It would have been better for you, as many think, if you held the same faith that we hold regarding the Sacrament, and had not touched the giddy opinion of transubstantiation. For ever since you introduced it into Christianity so many thorny and knotty questions have been every day occupying you and your schools, and their treatment has met with such ill-success, that it would have been very well for Christendom if, as the Fathers (by the acknowledgment of our English Jesuits) knew nothing of it, so their successors had never heard its name. Such are questions about the quantity of Christ when in the bread: “Whether Christ is there in His own quantity or in the quantity of the bread” (Thomas Aquinas); “Supposing He is there in His own quantity, whether it be in a manner that is not quantitative” (ibid.); “Whether Christ s substance be there in the accidents without inherence” (ibid.), which is contrary to logic; “Whether the word frangitur (is broken) is to be regarded as not in the passive voice, because Christ’s body cannot be broken” (ibid.), which is contrary to grammar; “Whether mice can live upon accidents” (ibid.); and “whether worms can be generated from accidents” (ibid.), which is contrary to physics,” Whether Christ is at the same moment resting still in the pyx in one place and is moving on elevation in another place,” and “whether at the same moment He goes up when elevated by one priest and comes down when another lowers Him” (ibid.) and I don’t know how many more questions. We may say about the whole matter: God made His Sacrament simple, “but they have sought out many inventions ” (Eccles. vii.29). All this is, in fact the Tridentine, not the Christian, faith; Christianity existed long before it was preached or believed (ibid, p. 14).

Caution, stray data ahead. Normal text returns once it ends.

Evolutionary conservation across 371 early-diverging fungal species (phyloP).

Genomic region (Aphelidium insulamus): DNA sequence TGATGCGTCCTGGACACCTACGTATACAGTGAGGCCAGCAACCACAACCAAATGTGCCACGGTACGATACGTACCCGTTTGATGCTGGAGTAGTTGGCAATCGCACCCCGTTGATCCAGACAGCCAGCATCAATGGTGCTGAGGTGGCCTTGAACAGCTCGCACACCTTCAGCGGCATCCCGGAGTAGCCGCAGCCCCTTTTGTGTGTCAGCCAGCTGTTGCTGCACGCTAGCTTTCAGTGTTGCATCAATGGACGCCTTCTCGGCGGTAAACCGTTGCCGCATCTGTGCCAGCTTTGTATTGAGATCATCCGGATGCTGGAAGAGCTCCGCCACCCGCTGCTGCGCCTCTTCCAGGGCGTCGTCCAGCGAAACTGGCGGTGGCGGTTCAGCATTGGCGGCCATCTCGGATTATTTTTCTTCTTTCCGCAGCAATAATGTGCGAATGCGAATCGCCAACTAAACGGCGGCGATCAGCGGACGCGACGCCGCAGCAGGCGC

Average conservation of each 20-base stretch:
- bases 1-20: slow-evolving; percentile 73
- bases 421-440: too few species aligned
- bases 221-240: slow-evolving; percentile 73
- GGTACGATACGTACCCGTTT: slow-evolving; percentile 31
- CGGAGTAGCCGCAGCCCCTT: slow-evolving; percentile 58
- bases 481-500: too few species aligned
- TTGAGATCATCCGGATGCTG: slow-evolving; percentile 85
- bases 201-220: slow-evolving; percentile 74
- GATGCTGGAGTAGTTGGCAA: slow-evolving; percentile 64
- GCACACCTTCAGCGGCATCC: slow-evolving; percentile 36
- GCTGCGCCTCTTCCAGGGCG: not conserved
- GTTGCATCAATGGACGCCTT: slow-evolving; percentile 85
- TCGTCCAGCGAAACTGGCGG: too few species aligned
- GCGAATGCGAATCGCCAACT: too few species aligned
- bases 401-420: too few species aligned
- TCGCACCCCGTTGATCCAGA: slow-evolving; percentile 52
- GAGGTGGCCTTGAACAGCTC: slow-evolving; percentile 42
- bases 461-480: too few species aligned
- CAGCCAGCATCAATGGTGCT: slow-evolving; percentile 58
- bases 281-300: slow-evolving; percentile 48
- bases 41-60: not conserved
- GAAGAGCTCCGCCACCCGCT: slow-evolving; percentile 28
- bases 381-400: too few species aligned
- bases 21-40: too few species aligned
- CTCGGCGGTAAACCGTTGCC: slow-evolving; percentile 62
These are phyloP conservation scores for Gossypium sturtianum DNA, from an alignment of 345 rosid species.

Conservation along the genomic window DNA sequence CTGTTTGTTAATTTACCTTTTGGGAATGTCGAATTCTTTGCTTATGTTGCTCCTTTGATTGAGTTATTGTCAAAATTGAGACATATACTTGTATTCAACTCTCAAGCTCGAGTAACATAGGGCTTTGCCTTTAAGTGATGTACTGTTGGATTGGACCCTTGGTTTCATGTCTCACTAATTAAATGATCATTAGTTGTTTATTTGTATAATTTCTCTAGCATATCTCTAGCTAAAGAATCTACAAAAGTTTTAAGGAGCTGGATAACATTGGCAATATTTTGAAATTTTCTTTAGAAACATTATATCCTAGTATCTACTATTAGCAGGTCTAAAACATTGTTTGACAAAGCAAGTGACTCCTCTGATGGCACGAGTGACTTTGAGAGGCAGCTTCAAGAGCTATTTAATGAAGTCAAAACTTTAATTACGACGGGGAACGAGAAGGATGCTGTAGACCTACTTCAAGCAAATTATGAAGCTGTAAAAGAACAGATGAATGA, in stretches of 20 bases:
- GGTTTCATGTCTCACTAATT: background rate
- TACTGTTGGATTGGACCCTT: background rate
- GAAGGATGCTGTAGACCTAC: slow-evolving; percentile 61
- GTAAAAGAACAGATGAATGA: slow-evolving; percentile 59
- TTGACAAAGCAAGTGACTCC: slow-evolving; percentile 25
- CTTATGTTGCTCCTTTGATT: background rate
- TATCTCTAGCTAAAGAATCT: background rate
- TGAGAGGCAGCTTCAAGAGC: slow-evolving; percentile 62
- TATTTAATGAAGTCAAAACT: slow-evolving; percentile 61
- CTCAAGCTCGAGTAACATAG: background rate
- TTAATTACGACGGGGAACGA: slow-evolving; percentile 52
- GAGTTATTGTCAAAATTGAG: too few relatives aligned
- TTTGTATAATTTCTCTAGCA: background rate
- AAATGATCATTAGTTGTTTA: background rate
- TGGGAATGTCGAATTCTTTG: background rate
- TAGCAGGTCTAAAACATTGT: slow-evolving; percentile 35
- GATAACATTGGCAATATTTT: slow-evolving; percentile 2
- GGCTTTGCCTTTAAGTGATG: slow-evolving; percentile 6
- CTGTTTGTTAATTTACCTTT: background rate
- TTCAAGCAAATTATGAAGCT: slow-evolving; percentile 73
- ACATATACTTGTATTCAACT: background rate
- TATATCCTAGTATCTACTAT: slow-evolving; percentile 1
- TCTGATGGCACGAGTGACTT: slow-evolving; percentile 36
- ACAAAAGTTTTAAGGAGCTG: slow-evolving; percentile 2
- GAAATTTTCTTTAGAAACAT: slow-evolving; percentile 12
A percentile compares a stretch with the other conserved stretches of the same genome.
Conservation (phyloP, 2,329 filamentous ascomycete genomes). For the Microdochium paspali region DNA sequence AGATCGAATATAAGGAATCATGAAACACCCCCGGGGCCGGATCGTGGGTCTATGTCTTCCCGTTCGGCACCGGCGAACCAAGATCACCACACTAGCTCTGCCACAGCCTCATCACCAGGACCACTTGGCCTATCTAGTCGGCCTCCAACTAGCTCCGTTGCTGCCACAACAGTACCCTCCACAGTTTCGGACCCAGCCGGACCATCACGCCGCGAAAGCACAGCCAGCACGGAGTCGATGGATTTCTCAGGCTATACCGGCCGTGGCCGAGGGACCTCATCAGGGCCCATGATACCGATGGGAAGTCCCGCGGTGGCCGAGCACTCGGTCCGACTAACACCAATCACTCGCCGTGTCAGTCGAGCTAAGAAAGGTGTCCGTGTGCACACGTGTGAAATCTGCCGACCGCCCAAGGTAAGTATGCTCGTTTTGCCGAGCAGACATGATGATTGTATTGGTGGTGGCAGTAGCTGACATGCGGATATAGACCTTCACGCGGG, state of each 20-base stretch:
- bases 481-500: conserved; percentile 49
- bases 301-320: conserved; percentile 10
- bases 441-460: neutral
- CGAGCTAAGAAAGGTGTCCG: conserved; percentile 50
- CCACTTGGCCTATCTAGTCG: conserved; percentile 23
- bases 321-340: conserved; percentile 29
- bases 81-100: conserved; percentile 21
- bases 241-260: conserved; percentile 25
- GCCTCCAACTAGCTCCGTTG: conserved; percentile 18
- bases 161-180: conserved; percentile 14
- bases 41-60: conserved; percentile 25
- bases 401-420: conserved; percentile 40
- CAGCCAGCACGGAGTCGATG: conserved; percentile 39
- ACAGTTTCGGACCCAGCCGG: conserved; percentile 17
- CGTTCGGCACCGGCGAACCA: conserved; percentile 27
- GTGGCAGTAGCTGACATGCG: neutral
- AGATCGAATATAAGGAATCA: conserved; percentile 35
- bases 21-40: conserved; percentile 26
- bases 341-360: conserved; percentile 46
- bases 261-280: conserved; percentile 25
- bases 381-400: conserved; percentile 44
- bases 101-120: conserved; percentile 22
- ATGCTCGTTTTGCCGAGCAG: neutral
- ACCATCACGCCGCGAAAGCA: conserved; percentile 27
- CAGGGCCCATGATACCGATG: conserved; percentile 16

On this point error begets error on error. Christ, says the Cardinal, instituted the Eucharist in so far as it is a sacrifice in both elements in so far as it is a Sacrament in either of the two. For the essence of a sacrifice, he says, both are required, neither can be absent; if one be absent, the sacrifice is mutilated. For the essence of a Sacrament either of them is enough; which you please of the two is sufficient; either one or the other may be away, and yet the Sacrament is not mutilated. This is magisterial enough, but it is the arbitrary dictum of the Cardinal. What Father says so? Where is the appeal to the first five hundred years?